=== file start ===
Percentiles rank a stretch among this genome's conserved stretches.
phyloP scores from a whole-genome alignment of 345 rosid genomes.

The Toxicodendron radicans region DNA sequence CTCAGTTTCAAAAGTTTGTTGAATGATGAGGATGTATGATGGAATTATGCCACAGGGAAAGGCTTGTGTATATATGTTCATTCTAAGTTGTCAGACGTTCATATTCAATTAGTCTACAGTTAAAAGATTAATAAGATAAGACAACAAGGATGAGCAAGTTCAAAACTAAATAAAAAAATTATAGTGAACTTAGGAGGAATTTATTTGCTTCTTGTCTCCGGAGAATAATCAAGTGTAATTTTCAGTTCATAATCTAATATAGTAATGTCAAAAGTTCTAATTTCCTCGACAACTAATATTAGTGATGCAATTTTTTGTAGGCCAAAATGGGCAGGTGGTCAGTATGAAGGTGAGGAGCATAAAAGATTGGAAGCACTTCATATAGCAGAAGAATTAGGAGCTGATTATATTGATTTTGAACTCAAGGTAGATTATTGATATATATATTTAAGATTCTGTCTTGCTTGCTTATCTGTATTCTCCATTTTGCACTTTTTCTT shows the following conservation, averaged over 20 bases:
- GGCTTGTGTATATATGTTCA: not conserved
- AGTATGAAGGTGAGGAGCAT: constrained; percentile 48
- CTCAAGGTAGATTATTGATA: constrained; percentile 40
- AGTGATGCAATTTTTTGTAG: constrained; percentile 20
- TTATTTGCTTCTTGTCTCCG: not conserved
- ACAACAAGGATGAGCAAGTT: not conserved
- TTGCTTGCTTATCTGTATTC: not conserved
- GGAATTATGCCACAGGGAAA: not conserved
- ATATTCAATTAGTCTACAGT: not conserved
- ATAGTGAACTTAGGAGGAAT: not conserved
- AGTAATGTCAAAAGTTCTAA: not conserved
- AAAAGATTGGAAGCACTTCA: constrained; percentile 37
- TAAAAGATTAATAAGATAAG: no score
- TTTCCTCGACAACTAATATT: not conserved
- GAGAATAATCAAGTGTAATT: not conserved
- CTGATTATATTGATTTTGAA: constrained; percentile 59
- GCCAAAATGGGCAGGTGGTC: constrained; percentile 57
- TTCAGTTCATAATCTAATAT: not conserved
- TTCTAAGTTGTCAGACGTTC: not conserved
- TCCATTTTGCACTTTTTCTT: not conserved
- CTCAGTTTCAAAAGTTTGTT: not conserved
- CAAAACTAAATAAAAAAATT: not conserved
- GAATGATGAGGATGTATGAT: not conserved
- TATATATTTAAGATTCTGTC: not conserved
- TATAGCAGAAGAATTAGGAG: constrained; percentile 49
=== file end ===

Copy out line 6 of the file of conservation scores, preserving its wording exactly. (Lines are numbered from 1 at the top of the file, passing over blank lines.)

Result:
- CTCAAGGTAGATTATTGATA: constrained; percentile 40